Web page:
Hesed and the Mystery of God's Lovingkindness
- ISBN: 9780830845491
- Published By: IVP Academic Press
- Published: December 2018
Michael Card has written a fine book exploring the character of the God of the Bible and the practical implications of understanding God’s character for our lives. In Inexpressible: Hesed and the Mystery of God’s Lovingkindness, Card’s discussion focuses entirely on the Hebrew word “hesed.” While the word hesed exhibits considerable semantic range, the word often refers to God’s lovingkindness, mercy, and justice. More specifically, according to Card, hesed is “when the person from whom I have a right to expect nothing gives me everything” (27). Card aims to show that the God depicted in the Bible is the God of hesed.
Card divides the book into four parts. The first two parts illustrate God’s hesed in the Old Testament and at least two relevant themes emerge. One theme is that, unlike popular opinion, the God of the Old Testament is not an angry, distant, and malevolent being, but a kind and just being. Indeed, according to Card, no other contemporary cultures of ancient Israel described their gods as beings of kindness. The word “hesed” is uniquely Hebrew (42).
A second related theme that emerges is that the God of the Old Testament desires to extend hesed to his people. God’s people should know that they can expect to receive something they do not deserve. God’s people have a right to expect nothing from God and yet God desires that they expect everything. One example of this application of hesed is God’s forgiveness of King David. David committed adultery with Uriah’s wife, then murdered Uriah and lied about the act. David knows that “he needs hesed the most when he deserves it the least” (69). That second theme of expecting hesed when we least deserve it carries into the New Testament description of God and hesed.
In parts three and four, Card describes hesed in the New Testament and then discusses how we ought to practice hesed in our lives. Comparable to the example of King David, the story about Jesus and the centurion in Luke 7 displays God’s hesed. The centurion’s servant is about to die. The centurion knows that he does not deserve anything from Jesus, but nevertheless sends his friends to ask Jesus to command the healing of the servant. This act of faith surprises even Jesus. The centurion knows he has a right to expect nothing from Jesus and yet asks Jesus for healing nonetheless (111-112).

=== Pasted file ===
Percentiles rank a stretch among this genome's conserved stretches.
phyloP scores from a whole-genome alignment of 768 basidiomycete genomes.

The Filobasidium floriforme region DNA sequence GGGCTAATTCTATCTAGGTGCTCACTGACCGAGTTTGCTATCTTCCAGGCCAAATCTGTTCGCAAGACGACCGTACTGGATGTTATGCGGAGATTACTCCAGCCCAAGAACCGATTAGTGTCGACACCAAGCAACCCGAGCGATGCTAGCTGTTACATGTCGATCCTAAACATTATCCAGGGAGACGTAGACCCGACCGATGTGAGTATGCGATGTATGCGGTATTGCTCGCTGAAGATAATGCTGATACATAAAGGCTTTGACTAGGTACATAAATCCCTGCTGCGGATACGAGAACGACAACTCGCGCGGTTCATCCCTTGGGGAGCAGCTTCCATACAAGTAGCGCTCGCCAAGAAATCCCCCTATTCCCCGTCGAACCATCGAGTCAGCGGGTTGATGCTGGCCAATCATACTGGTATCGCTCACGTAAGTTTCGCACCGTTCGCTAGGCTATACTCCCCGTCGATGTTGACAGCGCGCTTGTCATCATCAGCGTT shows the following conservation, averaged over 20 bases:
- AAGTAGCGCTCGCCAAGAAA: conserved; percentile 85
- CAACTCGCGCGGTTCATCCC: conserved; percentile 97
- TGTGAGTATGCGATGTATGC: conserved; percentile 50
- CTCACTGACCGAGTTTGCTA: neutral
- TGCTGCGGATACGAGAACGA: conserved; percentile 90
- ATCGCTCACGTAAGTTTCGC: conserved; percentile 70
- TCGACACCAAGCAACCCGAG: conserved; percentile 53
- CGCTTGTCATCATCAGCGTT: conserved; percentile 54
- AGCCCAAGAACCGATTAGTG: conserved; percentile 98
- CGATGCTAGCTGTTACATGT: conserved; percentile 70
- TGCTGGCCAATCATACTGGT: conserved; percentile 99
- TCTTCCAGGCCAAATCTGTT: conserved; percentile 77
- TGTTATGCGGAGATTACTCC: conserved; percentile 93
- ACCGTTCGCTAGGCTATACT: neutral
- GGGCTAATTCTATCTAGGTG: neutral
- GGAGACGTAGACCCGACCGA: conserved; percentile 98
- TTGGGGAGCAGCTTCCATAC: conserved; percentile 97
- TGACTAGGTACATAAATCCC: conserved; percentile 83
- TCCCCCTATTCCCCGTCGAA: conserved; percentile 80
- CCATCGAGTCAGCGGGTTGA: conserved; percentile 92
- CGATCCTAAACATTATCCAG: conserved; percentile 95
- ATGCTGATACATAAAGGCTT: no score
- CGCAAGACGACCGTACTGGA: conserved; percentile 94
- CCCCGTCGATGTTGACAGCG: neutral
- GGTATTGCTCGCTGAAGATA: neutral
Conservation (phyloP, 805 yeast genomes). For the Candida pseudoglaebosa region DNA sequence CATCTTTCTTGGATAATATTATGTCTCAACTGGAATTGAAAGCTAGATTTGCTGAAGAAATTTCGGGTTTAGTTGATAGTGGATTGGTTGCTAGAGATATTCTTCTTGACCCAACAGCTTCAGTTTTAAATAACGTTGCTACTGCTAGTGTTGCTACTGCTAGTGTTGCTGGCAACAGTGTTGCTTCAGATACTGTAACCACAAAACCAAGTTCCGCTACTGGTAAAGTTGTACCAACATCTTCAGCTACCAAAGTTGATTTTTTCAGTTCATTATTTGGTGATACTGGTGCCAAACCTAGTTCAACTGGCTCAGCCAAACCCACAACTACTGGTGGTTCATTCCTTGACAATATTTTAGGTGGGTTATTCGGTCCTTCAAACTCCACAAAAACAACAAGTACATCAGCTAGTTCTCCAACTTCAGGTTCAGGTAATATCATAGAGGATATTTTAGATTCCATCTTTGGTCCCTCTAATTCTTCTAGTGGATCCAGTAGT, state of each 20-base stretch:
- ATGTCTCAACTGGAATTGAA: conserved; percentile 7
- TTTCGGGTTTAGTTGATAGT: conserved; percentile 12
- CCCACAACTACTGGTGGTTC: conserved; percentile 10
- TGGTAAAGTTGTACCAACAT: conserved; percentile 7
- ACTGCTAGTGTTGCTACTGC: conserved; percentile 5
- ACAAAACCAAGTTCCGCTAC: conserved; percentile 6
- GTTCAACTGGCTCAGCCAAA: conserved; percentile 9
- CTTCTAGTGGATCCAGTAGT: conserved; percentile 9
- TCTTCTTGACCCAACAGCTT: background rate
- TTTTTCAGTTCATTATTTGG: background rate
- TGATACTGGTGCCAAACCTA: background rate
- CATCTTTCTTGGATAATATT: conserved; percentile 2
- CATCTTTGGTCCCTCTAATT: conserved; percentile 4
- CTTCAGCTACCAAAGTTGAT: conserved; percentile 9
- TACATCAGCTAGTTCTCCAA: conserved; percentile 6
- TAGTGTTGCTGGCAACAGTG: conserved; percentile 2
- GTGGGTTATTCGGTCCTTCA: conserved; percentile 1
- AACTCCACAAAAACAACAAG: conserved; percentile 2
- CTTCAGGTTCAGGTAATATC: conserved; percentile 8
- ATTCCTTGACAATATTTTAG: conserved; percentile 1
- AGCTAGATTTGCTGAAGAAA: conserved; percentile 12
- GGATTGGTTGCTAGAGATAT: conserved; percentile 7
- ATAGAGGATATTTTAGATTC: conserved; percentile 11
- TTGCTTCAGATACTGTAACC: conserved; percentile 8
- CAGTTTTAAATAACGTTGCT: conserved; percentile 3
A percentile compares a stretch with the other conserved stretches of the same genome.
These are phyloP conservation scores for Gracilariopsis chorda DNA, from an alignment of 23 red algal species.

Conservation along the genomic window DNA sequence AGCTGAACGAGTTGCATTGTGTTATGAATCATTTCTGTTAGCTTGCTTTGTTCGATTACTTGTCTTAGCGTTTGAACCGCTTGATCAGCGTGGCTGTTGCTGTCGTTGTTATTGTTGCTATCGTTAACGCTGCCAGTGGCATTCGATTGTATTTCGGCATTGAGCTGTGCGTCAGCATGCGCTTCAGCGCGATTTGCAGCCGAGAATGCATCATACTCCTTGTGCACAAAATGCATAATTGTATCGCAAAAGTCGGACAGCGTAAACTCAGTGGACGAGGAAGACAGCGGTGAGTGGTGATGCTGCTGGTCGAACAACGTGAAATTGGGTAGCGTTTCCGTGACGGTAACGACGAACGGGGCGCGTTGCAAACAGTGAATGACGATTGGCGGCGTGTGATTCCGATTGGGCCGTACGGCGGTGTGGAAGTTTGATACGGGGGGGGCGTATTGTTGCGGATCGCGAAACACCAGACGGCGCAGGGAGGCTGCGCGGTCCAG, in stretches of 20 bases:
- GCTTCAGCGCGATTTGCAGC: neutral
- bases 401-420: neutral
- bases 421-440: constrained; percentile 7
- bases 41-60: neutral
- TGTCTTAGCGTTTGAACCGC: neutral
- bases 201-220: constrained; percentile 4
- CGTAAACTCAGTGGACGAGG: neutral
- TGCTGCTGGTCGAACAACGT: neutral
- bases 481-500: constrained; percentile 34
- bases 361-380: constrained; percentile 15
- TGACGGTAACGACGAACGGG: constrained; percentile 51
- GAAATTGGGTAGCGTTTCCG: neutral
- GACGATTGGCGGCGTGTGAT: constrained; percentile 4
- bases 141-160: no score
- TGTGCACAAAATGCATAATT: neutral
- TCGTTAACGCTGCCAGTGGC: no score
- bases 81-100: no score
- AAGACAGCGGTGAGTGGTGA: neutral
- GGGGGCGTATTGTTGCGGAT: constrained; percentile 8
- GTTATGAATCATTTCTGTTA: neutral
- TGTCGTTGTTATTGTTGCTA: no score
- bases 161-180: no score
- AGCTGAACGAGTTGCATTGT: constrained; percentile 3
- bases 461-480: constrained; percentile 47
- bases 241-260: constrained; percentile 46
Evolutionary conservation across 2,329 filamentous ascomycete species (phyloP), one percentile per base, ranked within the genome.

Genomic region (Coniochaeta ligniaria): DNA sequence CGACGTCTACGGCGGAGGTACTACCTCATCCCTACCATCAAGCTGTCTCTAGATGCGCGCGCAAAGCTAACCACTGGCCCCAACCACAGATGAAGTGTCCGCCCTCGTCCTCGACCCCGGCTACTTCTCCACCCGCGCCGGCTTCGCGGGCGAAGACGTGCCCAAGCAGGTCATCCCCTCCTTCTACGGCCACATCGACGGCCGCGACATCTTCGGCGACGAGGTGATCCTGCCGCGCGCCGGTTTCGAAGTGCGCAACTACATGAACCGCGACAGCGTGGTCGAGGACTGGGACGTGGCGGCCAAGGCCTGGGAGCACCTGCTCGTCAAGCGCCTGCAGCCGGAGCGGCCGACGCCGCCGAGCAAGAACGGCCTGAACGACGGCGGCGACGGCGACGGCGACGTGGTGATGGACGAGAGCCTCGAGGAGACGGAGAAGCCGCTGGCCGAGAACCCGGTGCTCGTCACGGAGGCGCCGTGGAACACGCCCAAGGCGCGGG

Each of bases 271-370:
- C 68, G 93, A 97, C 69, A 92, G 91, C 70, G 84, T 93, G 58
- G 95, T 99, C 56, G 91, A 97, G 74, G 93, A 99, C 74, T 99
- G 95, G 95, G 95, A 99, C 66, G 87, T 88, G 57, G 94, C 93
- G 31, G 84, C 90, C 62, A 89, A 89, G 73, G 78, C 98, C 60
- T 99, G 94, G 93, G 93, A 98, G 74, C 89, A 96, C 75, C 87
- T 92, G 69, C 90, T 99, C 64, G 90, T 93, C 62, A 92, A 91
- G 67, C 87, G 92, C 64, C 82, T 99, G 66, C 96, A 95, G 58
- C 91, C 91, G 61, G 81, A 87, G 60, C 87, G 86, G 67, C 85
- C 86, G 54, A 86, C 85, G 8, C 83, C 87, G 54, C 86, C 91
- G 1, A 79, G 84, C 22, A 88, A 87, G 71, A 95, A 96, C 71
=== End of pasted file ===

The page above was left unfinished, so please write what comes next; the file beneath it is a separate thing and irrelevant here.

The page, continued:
In the final part, Card explores how people practice hesed, usually by imitating the acts of Jesus (134). Jesus depicts acts of love, mercy, and justice, especially for those who are undeserving. For example, giving to the poor is a fundamental act of hesed (130), in which we extend everything to those who need it. Moreover, the example of the Good Samaritan suggests that hesed applies to our enemies. Our enemies have a right to expect nothing from us and yet we should desire to give them everything. So, for Card, one fully begins to understand hesed by doing hesed (128).
Card’s book is less a technical evaluation of hesed, as one would expect from a dictionary or commentary, and more often carries a devotional tone. The chapters are short, include various anecdotes, scripture readings, and thought-provoking comments and questions. The book compels the reader to fully embrace, experience, and show God’s hesed. As stated, for the author a full appreciation of hesed requires practicing hesed and not only reading about hesed. If that was Card’s goal, then I think he largely succeeds. The book encourages one to reflect and meditate on God’s hesed and the importance of applying hesed to life.
The downside to that strategy, however, is that many questions concerning the deeper philosophical issues of hesed remain unanswered. Indeed, for instance, where is the God of hesed in the world today? Many sincere individuals observe the history of the human race up to present and wonder whether or not God exhibits hesed, particular in terms of justice. If God’s hesed includes retributive justice, in that the sins of the guilty do not go unpunished (134), then what evidence exists that God carries out that justice in the world today? Is God’s hesed in terms of justice applied only after death? If so, then does God’s hesed in terms of justice really matter for ordinary people in the present?
Card does not engage with hesed in terms of justice as often as lovingkindness and mercy. Even on that score, however, one could raise similar questions. Where in the world today is the God of hesed in terms of lovingkindness and mercy? Do the worst off in society experience God’s lovingkindness and mercy? In what way? Do the worst off have a right to expect nothing from God and yet should anticipate receiving everything, or even just something? If so, then what should the worst off expect from the God of hesed? At times the book is unclear as to whether the description of God’s hesed applies to the world today as a generalization or as a reality that every individual in the world can experience.
Card hints at a possible response to those questions. The God of hesed can be observed and experienced in the world today through his people, both in terms of justice and lovingkindness. Individuals practicing hesed as justice and lovingkindness is what extends God’s image in the world (128). To find God’s hesed in the world is just to find God’s people in the world, particularly those who emulate the life of Jesus. This final point is perhaps the most pertinent conclusion made in the book. The God of hesed described in the Bible and exemplified by Jesus provides not only guidance for how to live, but the evidence for the existence of God’s hesed in the world today.
Andrew Brigham has a PhD in Philosophy from the University of Ottawa.Andrew BrighamDate Of Review:October 3, 2019